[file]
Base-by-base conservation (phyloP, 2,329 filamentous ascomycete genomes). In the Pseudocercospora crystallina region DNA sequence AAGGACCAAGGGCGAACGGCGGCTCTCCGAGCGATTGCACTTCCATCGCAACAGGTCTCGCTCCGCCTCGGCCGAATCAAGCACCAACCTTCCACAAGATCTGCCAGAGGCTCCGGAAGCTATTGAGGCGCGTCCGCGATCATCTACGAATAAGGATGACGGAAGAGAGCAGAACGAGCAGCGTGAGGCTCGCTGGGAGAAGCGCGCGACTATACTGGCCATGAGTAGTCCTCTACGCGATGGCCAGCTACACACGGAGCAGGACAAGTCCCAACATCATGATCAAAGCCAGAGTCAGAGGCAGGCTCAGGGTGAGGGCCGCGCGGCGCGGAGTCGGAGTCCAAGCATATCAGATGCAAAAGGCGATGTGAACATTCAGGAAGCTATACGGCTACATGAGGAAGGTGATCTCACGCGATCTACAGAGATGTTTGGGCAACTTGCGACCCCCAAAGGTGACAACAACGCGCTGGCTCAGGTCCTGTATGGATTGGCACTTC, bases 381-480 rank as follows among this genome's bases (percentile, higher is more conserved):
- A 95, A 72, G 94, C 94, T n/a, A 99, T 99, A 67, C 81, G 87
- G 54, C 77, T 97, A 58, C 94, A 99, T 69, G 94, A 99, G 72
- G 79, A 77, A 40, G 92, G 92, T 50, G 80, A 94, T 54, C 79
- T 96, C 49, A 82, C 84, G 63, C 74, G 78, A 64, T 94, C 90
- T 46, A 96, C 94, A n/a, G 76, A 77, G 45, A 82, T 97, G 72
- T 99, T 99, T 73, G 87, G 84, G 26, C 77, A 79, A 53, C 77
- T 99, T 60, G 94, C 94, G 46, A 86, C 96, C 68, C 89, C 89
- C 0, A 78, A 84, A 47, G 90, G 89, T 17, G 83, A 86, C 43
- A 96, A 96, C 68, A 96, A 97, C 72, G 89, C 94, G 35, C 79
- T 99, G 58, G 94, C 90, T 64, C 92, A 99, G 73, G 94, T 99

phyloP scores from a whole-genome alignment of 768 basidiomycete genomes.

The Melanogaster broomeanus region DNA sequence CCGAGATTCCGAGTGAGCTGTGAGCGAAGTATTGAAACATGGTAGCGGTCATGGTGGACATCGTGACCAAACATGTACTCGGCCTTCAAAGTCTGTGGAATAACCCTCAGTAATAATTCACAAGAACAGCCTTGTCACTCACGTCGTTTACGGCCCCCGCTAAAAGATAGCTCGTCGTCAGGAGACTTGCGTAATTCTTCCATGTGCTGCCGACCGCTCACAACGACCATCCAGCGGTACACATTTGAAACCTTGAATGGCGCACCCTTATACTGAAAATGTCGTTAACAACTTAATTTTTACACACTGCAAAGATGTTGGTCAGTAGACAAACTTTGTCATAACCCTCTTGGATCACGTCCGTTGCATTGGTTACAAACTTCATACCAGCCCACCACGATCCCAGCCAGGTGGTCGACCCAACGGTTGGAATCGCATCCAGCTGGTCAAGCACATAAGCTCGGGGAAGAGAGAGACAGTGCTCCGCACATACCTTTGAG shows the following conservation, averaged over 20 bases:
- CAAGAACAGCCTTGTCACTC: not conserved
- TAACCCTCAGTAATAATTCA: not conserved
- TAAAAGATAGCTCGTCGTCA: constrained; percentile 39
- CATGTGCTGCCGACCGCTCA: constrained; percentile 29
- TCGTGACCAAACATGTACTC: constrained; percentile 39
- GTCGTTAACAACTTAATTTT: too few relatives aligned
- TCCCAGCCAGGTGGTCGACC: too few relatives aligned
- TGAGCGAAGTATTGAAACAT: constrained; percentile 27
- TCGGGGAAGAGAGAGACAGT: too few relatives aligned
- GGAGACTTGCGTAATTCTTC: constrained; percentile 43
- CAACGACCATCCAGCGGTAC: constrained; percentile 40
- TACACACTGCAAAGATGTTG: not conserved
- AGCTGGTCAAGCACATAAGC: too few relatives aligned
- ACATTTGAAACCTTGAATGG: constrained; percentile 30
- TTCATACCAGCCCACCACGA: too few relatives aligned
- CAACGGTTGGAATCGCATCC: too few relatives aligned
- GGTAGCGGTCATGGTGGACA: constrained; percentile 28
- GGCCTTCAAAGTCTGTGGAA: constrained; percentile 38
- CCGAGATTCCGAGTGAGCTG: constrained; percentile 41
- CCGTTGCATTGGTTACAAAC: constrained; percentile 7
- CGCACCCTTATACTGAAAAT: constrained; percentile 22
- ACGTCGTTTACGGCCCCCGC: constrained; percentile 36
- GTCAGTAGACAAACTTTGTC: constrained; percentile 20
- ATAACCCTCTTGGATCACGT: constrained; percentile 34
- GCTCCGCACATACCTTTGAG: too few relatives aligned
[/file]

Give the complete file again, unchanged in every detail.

Base-by-base conservation (phyloP, 2,329 filamentous ascomycete genomes). In the Pseudocercospora crystallina region DNA sequence AAGGACCAAGGGCGAACGGCGGCTCTCCGAGCGATTGCACTTCCATCGCAACAGGTCTCGCTCCGCCTCGGCCGAATCAAGCACCAACCTTCCACAAGATCTGCCAGAGGCTCCGGAAGCTATTGAGGCGCGTCCGCGATCATCTACGAATAAGGATGACGGAAGAGAGCAGAACGAGCAGCGTGAGGCTCGCTGGGAGAAGCGCGCGACTATACTGGCCATGAGTAGTCCTCTACGCGATGGCCAGCTACACACGGAGCAGGACAAGTCCCAACATCATGATCAAAGCCAGAGTCAGAGGCAGGCTCAGGGTGAGGGCCGCGCGGCGCGGAGTCGGAGTCCAAGCATATCAGATGCAAAAGGCGATGTGAACATTCAGGAAGCTATACGGCTACATGAGGAAGGTGATCTCACGCGATCTACAGAGATGTTTGGGCAACTTGCGACCCCCAAAGGTGACAACAACGCGCTGGCTCAGGTCCTGTATGGATTGGCACTTC, bases 381-480 rank as follows among this genome's bases (percentile, higher is more conserved):
- A 95, A 72, G 94, C 94, T n/a, A 99, T 99, A 67, C 81, G 87
- G 54, C 77, T 97, A 58, C 94, A 99, T 69, G 94, A 99, G 72
- G 79, A 77, A 40, G 92, G 92, T 50, G 80, A 94, T 54, C 79
- T 96, C 49, A 82, C 84, G 63, C 74, G 78, A 64, T 94, C 90
- T 46, A 96, C 94, A n/a, G 76, A 77, G 45, A 82, T 97, G 72
- T 99, T 99, T 73, G 87, G 84, G 26, C 77, A 79, A 53, C 77
- T 99, T 60, G 94, C 94, G 46, A 86, C 96, C 68, C 89, C 89
- C 0, A 78, A 84, A 47, G 90, G 89, T 17, G 83, A 86, C 43
- A 96, A 96, C 68, A 96, A 97, C 72, G 89, C 94, G 35, C 79
- T 99, G 58, G 94, C 90, T 64, C 92, A 99, G 73, G 94, T 99

phyloP scores from a whole-genome alignment of 768 basidiomycete genomes.

The Melanogaster broomeanus region DNA sequence CCGAGATTCCGAGTGAGCTGTGAGCGAAGTATTGAAACATGGTAGCGGTCATGGTGGACATCGTGACCAAACATGTACTCGGCCTTCAAAGTCTGTGGAATAACCCTCAGTAATAATTCACAAGAACAGCCTTGTCACTCACGTCGTTTACGGCCCCCGCTAAAAGATAGCTCGTCGTCAGGAGACTTGCGTAATTCTTCCATGTGCTGCCGACCGCTCACAACGACCATCCAGCGGTACACATTTGAAACCTTGAATGGCGCACCCTTATACTGAAAATGTCGTTAACAACTTAATTTTTACACACTGCAAAGATGTTGGTCAGTAGACAAACTTTGTCATAACCCTCTTGGATCACGTCCGTTGCATTGGTTACAAACTTCATACCAGCCCACCACGATCCCAGCCAGGTGGTCGACCCAACGGTTGGAATCGCATCCAGCTGGTCAAGCACATAAGCTCGGGGAAGAGAGAGACAGTGCTCCGCACATACCTTTGAG shows the following conservation, averaged over 20 bases:
- CAAGAACAGCCTTGTCACTC: not conserved
- TAACCCTCAGTAATAATTCA: not conserved
- TAAAAGATAGCTCGTCGTCA: constrained; percentile 39
- CATGTGCTGCCGACCGCTCA: constrained; percentile 29
- TCGTGACCAAACATGTACTC: constrained; percentile 39
- GTCGTTAACAACTTAATTTT: too few relatives aligned
- TCCCAGCCAGGTGGTCGACC: too few relatives aligned
- TGAGCGAAGTATTGAAACAT: constrained; percentile 27
- TCGGGGAAGAGAGAGACAGT: too few relatives aligned
- GGAGACTTGCGTAATTCTTC: constrained; percentile 43
- CAACGACCATCCAGCGGTAC: constrained; percentile 40
- TACACACTGCAAAGATGTTG: not conserved
- AGCTGGTCAAGCACATAAGC: too few relatives aligned
- ACATTTGAAACCTTGAATGG: constrained; percentile 30
- TTCATACCAGCCCACCACGA: too few relatives aligned
- CAACGGTTGGAATCGCATCC: too few relatives aligned
- GGTAGCGGTCATGGTGGACA: constrained; percentile 28
- GGCCTTCAAAGTCTGTGGAA: constrained; percentile 38
- CCGAGATTCCGAGTGAGCTG: constrained; percentile 41
- CCGTTGCATTGGTTACAAAC: constrained; percentile 7
- CGCACCCTTATACTGAAAAT: constrained; percentile 22
- ACGTCGTTTACGGCCCCCGC: constrained; percentile 36
- GTCAGTAGACAAACTTTGTC: constrained; percentile 20
- ATAACCCTCTTGGATCACGT: constrained; percentile 34
- GCTCCGCACATACCTTTGAG: too few relatives aligned